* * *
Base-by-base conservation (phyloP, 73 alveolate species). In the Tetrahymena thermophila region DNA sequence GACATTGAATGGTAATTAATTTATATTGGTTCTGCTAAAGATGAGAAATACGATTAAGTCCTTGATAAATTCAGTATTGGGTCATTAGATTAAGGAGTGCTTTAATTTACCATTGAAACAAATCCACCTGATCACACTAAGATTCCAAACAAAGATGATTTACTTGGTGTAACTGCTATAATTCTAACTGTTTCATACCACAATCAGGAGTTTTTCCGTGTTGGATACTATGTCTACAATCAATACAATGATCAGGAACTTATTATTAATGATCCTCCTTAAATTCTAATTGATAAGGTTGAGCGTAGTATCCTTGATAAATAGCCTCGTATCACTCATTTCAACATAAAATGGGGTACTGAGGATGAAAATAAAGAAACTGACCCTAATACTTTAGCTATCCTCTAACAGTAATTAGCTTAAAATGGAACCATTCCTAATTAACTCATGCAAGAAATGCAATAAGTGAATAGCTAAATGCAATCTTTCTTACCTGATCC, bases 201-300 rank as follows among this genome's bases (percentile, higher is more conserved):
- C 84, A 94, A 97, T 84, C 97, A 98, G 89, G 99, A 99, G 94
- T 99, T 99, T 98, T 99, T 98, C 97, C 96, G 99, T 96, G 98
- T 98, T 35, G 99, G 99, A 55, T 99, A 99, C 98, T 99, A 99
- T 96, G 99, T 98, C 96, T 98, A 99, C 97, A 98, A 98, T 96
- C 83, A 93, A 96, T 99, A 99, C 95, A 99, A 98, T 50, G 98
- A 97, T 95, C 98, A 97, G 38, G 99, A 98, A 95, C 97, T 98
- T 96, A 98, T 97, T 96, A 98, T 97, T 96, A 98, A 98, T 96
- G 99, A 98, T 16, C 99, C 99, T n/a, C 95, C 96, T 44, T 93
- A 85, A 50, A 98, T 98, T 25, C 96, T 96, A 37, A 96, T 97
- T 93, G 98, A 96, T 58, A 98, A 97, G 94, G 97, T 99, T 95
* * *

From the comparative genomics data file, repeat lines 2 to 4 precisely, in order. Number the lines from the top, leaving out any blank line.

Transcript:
- C 84, A 94, A 97, T 84, C 97, A 98, G 89, G 99, A 99, G 94
- T 99, T 99, T 98, T 99, T 98, C 97, C 96, G 99, T 96, G 98
- T 98, T 35, G 99, G 99, A 55, T 99, A 99, C 98, T 99, A 99